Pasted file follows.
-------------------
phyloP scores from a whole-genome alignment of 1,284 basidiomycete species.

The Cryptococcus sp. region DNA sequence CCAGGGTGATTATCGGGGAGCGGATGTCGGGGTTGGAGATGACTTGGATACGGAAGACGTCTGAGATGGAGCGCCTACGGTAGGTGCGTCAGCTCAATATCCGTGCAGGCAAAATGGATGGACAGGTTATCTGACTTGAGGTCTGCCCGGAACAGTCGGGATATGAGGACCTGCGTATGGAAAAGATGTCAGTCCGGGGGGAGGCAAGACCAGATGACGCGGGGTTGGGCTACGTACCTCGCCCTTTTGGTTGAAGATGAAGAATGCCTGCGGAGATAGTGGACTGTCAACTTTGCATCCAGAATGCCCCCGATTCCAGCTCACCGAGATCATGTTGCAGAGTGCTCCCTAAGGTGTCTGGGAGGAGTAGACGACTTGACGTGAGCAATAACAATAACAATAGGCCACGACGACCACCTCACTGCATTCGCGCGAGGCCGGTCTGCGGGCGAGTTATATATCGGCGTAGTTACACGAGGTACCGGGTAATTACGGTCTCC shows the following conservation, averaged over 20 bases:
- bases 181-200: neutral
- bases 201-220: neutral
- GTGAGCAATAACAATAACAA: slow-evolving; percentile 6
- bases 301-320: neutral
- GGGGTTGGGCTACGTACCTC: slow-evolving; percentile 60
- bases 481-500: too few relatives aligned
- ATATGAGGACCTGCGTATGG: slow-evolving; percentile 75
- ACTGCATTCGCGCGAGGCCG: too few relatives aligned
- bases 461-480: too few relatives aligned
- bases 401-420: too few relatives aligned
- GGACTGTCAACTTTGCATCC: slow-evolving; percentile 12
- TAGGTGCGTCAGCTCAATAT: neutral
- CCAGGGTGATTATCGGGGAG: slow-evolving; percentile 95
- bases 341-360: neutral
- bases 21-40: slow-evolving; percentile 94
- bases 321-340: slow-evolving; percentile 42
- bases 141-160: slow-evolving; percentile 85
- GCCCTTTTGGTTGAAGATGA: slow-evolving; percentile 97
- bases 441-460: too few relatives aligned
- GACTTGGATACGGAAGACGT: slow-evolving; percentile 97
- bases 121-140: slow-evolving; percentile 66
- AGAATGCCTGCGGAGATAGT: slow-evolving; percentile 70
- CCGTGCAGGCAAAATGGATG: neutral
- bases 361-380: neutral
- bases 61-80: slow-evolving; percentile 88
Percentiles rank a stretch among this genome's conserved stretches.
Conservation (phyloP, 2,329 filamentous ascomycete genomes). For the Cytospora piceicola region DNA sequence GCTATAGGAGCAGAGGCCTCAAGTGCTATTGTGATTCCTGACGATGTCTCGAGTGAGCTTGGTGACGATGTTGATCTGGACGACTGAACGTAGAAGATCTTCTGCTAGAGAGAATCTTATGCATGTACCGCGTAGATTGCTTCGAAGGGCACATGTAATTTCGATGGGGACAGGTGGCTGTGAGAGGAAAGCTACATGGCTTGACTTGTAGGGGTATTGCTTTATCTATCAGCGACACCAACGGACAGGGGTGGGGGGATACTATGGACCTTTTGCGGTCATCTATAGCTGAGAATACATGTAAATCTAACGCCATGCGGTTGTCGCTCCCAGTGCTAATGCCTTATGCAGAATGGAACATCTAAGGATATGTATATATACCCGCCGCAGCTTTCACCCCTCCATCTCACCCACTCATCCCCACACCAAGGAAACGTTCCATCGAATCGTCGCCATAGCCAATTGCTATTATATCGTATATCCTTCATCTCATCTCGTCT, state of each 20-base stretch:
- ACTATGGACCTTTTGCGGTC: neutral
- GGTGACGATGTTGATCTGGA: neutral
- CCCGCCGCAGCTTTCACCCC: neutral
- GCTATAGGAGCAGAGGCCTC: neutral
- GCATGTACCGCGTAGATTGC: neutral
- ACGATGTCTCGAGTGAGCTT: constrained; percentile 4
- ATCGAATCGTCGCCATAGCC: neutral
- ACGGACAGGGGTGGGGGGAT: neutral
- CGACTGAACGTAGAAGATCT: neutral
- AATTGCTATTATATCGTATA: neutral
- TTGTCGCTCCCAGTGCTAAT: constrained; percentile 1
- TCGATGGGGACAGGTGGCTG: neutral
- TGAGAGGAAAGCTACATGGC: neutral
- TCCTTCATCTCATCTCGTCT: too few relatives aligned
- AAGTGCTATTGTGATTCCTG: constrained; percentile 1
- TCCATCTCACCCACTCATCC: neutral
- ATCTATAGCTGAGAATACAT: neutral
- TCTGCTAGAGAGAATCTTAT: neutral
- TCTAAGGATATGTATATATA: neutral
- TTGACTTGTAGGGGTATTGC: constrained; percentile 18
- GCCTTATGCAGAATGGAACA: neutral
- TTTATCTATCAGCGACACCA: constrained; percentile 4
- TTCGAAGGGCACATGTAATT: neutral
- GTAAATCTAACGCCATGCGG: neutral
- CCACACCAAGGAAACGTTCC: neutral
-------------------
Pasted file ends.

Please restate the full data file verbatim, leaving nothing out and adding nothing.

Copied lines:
phyloP scores from a whole-genome alignment of 1,284 basidiomycete species.

The Cryptococcus sp. region DNA sequence CCAGGGTGATTATCGGGGAGCGGATGTCGGGGTTGGAGATGACTTGGATACGGAAGACGTCTGAGATGGAGCGCCTACGGTAGGTGCGTCAGCTCAATATCCGTGCAGGCAAAATGGATGGACAGGTTATCTGACTTGAGGTCTGCCCGGAACAGTCGGGATATGAGGACCTGCGTATGGAAAAGATGTCAGTCCGGGGGGAGGCAAGACCAGATGACGCGGGGTTGGGCTACGTACCTCGCCCTTTTGGTTGAAGATGAAGAATGCCTGCGGAGATAGTGGACTGTCAACTTTGCATCCAGAATGCCCCCGATTCCAGCTCACCGAGATCATGTTGCAGAGTGCTCCCTAAGGTGTCTGGGAGGAGTAGACGACTTGACGTGAGCAATAACAATAACAATAGGCCACGACGACCACCTCACTGCATTCGCGCGAGGCCGGTCTGCGGGCGAGTTATATATCGGCGTAGTTACACGAGGTACCGGGTAATTACGGTCTCC shows the following conservation, averaged over 20 bases:
- bases 181-200: neutral
- bases 201-220: neutral
- GTGAGCAATAACAATAACAA: slow-evolving; percentile 6
- bases 301-320: neutral
- GGGGTTGGGCTACGTACCTC: slow-evolving; percentile 60
- bases 481-500: too few relatives aligned
- ATATGAGGACCTGCGTATGG: slow-evolving; percentile 75
- ACTGCATTCGCGCGAGGCCG: too few relatives aligned
- bases 461-480: too few relatives aligned
- bases 401-420: too few relatives aligned
- GGACTGTCAACTTTGCATCC: slow-evolving; percentile 12
- TAGGTGCGTCAGCTCAATAT: neutral
- CCAGGGTGATTATCGGGGAG: slow-evolving; percentile 95
- bases 341-360: neutral
- bases 21-40: slow-evolving; percentile 94
- bases 321-340: slow-evolving; percentile 42
- bases 141-160: slow-evolving; percentile 85
- GCCCTTTTGGTTGAAGATGA: slow-evolving; percentile 97
- bases 441-460: too few relatives aligned
- GACTTGGATACGGAAGACGT: slow-evolving; percentile 97
- bases 121-140: slow-evolving; percentile 66
- AGAATGCCTGCGGAGATAGT: slow-evolving; percentile 70
- CCGTGCAGGCAAAATGGATG: neutral
- bases 361-380: neutral
- bases 61-80: slow-evolving; percentile 88
Percentiles rank a stretch among this genome's conserved stretches.
Conservation (phyloP, 2,329 filamentous ascomycete genomes). For the Cytospora piceicola region DNA sequence GCTATAGGAGCAGAGGCCTCAAGTGCTATTGTGATTCCTGACGATGTCTCGAGTGAGCTTGGTGACGATGTTGATCTGGACGACTGAACGTAGAAGATCTTCTGCTAGAGAGAATCTTATGCATGTACCGCGTAGATTGCTTCGAAGGGCACATGTAATTTCGATGGGGACAGGTGGCTGTGAGAGGAAAGCTACATGGCTTGACTTGTAGGGGTATTGCTTTATCTATCAGCGACACCAACGGACAGGGGTGGGGGGATACTATGGACCTTTTGCGGTCATCTATAGCTGAGAATACATGTAAATCTAACGCCATGCGGTTGTCGCTCCCAGTGCTAATGCCTTATGCAGAATGGAACATCTAAGGATATGTATATATACCCGCCGCAGCTTTCACCCCTCCATCTCACCCACTCATCCCCACACCAAGGAAACGTTCCATCGAATCGTCGCCATAGCCAATTGCTATTATATCGTATATCCTTCATCTCATCTCGTCT, state of each 20-base stretch:
- ACTATGGACCTTTTGCGGTC: neutral
- GGTGACGATGTTGATCTGGA: neutral
- CCCGCCGCAGCTTTCACCCC: neutral
- GCTATAGGAGCAGAGGCCTC: neutral
- GCATGTACCGCGTAGATTGC: neutral
- ACGATGTCTCGAGTGAGCTT: constrained; percentile 4
- ATCGAATCGTCGCCATAGCC: neutral
- ACGGACAGGGGTGGGGGGAT: neutral
- CGACTGAACGTAGAAGATCT: neutral
- AATTGCTATTATATCGTATA: neutral
- TTGTCGCTCCCAGTGCTAAT: constrained; percentile 1
- TCGATGGGGACAGGTGGCTG: neutral
- TGAGAGGAAAGCTACATGGC: neutral
- TCCTTCATCTCATCTCGTCT: too few relatives aligned
- AAGTGCTATTGTGATTCCTG: constrained; percentile 1
- TCCATCTCACCCACTCATCC: neutral
- ATCTATAGCTGAGAATACAT: neutral
- TCTGCTAGAGAGAATCTTAT: neutral
- TCTAAGGATATGTATATATA: neutral
- TTGACTTGTAGGGGTATTGC: constrained; percentile 18
- GCCTTATGCAGAATGGAACA: neutral
- TTTATCTATCAGCGACACCA: constrained; percentile 4
- TTCGAAGGGCACATGTAATT: neutral
- GTAAATCTAACGCCATGCGG: neutral
- CCACACCAAGGAAACGTTCC: neutral